Implementation of Strict Code of Regulations for the Lawyers

Frequent adjournments, witnesses not showing up, counsels requesting for next dates on account of sickness, are a few ways in which the lawyers hinder the process of delivery of justice. The strikes by the lawyers often lead to the breakdown of the justice dispensing mechanisms of the courts. Thus, it is of primary importance to regulate the conduct of the lawyers. There arises a responsibility on the lawyers to help the people in accessing justice but, the roles played by them currently, is quite contrary. The lawyers could be issued a code of regulations from their respective bar associations and the license granting authority, failure of compliance of which would lead to strict actions being taken against the lawyers.

Ensuring the Independence of the Judiciary

Independence of the Judiciary has to be maintained at all costs. The Constitution of India has it engrained within itself. Any practical deviation from this needs to be immediately and effectively responded to. There arises a moral and statutory obligation on the legislature and the executive to respect its independence. Besides, there also arises a duty upon the judiciary itself to not compromise with its independence and take strict action against any person whose actions lead to the compromise of its independence.

Increasing Budgetary Allocations

As already state in the paper, the lack of adequate infrastructure significantly adds to the woes of the courts in timely disposal of cases. The governments at the Centre and the States should take cognizance of this fact and allocate proper funding to the judicial systems. As we have seen in that case of Fast Track Courts, lack of funding lead to the failure of a method which was evidently proving to be effective in clearing the backlog of the cases.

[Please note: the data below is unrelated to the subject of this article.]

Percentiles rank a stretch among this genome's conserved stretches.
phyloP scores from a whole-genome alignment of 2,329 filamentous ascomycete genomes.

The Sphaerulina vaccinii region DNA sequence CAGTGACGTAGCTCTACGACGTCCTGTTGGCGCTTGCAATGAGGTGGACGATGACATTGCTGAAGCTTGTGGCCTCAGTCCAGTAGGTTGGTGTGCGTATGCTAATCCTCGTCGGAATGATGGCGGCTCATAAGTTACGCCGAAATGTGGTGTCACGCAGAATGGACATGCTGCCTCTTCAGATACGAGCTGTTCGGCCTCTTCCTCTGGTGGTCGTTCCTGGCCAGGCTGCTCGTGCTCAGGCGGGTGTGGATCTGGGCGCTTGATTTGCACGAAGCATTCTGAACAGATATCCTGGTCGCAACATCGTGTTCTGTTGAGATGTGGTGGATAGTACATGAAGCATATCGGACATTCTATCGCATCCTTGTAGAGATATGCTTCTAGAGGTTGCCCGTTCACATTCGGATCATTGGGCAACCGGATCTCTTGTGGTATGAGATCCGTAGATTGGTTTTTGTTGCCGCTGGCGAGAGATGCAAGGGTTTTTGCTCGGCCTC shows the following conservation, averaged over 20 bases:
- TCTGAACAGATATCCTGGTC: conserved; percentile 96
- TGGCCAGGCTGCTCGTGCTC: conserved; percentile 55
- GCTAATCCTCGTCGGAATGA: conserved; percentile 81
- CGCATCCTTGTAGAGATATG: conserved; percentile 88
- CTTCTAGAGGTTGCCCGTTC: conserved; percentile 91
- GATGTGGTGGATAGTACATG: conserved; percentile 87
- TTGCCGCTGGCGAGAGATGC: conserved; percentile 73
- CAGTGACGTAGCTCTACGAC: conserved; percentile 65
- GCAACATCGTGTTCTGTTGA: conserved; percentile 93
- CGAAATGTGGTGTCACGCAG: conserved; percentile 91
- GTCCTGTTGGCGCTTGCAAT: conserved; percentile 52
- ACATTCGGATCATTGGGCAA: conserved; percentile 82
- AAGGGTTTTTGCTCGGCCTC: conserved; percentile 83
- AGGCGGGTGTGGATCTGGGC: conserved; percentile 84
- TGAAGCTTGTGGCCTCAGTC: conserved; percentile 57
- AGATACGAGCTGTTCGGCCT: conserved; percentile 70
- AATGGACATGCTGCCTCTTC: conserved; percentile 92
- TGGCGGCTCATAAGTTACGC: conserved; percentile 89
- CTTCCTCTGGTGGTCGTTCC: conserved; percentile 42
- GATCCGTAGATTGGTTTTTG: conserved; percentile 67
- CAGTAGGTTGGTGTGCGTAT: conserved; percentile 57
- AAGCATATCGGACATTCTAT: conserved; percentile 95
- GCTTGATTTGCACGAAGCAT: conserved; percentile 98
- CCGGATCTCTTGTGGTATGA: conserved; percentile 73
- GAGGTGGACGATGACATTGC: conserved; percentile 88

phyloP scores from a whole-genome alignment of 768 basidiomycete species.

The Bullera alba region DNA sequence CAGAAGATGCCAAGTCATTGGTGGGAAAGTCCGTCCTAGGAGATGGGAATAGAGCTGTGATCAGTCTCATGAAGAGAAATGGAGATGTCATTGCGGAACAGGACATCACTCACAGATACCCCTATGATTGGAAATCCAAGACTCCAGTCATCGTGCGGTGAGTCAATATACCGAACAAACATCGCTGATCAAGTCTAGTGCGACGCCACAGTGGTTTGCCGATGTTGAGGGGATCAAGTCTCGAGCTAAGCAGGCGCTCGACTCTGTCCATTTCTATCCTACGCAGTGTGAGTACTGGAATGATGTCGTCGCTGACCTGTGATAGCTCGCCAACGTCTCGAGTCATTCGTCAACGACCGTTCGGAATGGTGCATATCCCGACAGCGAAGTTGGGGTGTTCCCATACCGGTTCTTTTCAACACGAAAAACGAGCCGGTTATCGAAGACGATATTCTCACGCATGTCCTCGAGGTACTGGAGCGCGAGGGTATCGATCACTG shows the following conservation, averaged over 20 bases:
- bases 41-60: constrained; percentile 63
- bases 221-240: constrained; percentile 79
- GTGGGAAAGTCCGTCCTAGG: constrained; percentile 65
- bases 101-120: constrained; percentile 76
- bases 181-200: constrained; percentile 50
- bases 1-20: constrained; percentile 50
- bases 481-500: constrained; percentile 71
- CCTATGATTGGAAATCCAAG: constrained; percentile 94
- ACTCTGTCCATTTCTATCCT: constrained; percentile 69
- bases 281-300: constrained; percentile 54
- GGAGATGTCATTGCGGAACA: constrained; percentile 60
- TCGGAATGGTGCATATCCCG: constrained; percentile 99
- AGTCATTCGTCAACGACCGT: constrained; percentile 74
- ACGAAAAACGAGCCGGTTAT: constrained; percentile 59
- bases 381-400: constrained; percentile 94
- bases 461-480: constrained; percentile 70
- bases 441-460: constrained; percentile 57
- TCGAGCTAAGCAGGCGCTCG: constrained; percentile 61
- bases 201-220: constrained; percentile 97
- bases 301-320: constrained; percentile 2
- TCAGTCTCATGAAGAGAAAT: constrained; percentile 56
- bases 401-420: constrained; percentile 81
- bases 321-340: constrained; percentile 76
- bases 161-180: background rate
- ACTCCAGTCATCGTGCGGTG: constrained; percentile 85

Conclusion

The state of the Indian Judicial System seems to be in utmost distress. The need of the hour is for the various stakeholders of the State, including the legislature, executive, judiciary and the people of the country is to come together and address the issue of pendency of cases, to whatever extent they can in their individual capacity and to promote the reformative measures taken up by the various state actors to effectively address the issue.

There is a need of some bold decisions on the part of the people whom the public look up to for justice. It is essential to maintain the very legitimacy of law, which is in a constant state of decline, as per renowned legal scholar, Upendra Baxi. The acute delays in delivery of justice, many a times, fails the very purpose of filing the case and this leads to delegitimization of the law in the minds of the people.

Indeed, it can well be said, “Justice delayed is Justice denied”, and hence, arises a blatant need to address delay in justice delivery mechanism.

Edited by Vedanta Yadav
Approved & Published – Sakshi Raje

Reference

[1]India Population 2018.

http://worldpopulationreview.com/countries/india-population/

[2]Supreme Court of India, National Court Management Systems, Policy & Action Plan, 2012.

http://supremecourtofindia.nic.in/pdf/NCMSP/ncmspap.pdf

[3]Satya Prakash, Bhadra Sinha & Soibam Rocky Singh, Waiting for Jusice:27 million cases pending in courts, 4500 benches empty, Hindustan Times, November 15, 2016.

https://www.hindustantimes.com/india-news/waiting-for-justice-27-million-cases-pending-in-courts-4500-benches-empty/story-H0EsAx4gW2EHPRtl1ddzIN.html

[4] id

[5]Ministry of Finance, Economic Survey, 2017-2018, Government of India.

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[6]Law Commission of India, One Hundred Twentieth Report on Manpower Planning in Judiciary: A Blueprint, July, 1987.

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[7]Prakash, supra note 3.

[8]Supreme Court of India, Monthly Pending Cases, November 1, 2017.

http://supremecourtofindia.nic.in/statistics

[9]Supreme Court of India, Annual Report 2015-16.